4. Engage with female financial advisors.

How many female financial advisors do you talk with weekly? How many women work in your office as financial advisors? Is your network a true network or more of a boys’ club?

Limiting your circle to half the population is a surefire way to hamper your business! If your practice is in the position, look at your hiring practices and consider adding more female financial advisors. Expand your network with female advisors to get more insight on how they approach their business and how they best work with female clients.

Hosting a female-focused seminar or event is a great first step — our Sales Playbook video on serving women in your community can give you some ideas.

Why Inclusivity Matters

diversity and inclusion in the workplace

We’ve spoken before on the importance of accessibility in the industry, and similar principles apply here. When we make our industry more inclusive, we are able to better serve a more diverse client base. That means a more secure financial future for everyone.

Studies have shown that increased diversity and inclusivity are good for business. When you bring people from more varied backgrounds to the table, they also bring new perspectives that you may not have considered before. This is important for meeting the needs of a diverse client base. By showing that you care about amplifying and advocating for people who have historically been underserved, you instantly set yourself apart from the norm.

How Impact Helps Female Financial Advisors

We want to do more than simply offer lip service to an important cause. We are committed to helping more advisors succeed and grow their practices, no matter who they are, so we can help more Americans retire successfully.

By highlighting and centering the stories of female financial advisors like Charisse R. and Cathy D., we prove that the financial industry doesn’t have to be closed off. If you’re a female financial advisor looking for more marketing inspiration, Impact’s CMO, our very own Alex House, hosts our House Rules series on YouTube, discussing her approach to innovating independent financial practices.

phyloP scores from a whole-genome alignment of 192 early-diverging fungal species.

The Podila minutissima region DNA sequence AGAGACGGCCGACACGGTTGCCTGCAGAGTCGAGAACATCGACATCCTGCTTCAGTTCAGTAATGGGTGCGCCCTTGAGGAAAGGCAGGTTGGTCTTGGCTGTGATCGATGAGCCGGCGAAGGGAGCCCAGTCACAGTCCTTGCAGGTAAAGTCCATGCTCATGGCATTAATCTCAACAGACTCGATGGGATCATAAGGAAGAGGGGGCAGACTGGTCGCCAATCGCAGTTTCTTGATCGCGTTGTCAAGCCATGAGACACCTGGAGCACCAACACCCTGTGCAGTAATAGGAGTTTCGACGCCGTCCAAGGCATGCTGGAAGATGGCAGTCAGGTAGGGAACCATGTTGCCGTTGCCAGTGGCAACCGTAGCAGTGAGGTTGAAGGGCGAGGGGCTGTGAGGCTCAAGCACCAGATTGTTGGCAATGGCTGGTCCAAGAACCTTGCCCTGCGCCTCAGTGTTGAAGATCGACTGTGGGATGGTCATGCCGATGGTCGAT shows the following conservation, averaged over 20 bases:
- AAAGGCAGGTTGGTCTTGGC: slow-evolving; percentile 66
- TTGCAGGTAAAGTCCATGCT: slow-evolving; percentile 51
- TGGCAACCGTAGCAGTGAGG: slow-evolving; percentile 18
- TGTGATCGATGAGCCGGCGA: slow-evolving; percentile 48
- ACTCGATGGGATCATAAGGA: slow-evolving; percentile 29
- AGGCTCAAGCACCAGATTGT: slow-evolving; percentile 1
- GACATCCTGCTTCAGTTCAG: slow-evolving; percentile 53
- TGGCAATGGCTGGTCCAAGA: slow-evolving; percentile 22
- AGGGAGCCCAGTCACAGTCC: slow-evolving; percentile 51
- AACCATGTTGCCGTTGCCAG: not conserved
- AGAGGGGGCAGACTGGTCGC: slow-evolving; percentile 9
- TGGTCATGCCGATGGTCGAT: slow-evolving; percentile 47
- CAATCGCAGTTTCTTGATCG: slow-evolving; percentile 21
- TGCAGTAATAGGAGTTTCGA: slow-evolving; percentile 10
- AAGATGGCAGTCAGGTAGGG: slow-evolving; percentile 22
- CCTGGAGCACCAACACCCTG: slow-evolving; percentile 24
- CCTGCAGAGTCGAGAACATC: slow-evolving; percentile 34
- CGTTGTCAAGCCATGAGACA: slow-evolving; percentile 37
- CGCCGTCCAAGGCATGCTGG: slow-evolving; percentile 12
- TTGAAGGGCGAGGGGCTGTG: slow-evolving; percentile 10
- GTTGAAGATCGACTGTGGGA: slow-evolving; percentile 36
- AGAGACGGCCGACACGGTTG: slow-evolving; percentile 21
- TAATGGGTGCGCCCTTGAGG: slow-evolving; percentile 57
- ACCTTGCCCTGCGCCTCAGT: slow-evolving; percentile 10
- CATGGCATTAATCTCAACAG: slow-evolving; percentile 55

Success can be available to all — let’s help make it possible for everyone!


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Stephen Odom, CEO of The Impact Partnership


Chief Executive Officer

Stephen started in the insurance marketing business in 2001 as a new business consultant. In 2002 he was promoted to Director of Sales and built a 200 million book of business from scratch. By 2005, he was one of the top wholesalers in the country, working with some of the top financial advisors and insurance agents across the USA. In 2008, Stephen was promoted to Co-President of one of the largest IMOs in the country.

In 2011, Stephen continued his entrepreneurship path and co-founded The Impact Partnership, an INC 5000 company. Stephen is responsible for the strategic vision of Impact and is laser-focused on creating a culture of growth for both internal teammates and our amazing customers.

Stephen lives in Kennesaw, GA, with his wife of more than 20 years, Kendra. They are blessed with three beautiful children Katie, Tyler, Anna Brooke, and Laya, their German Shepherd and Luna, their BernieDoodle.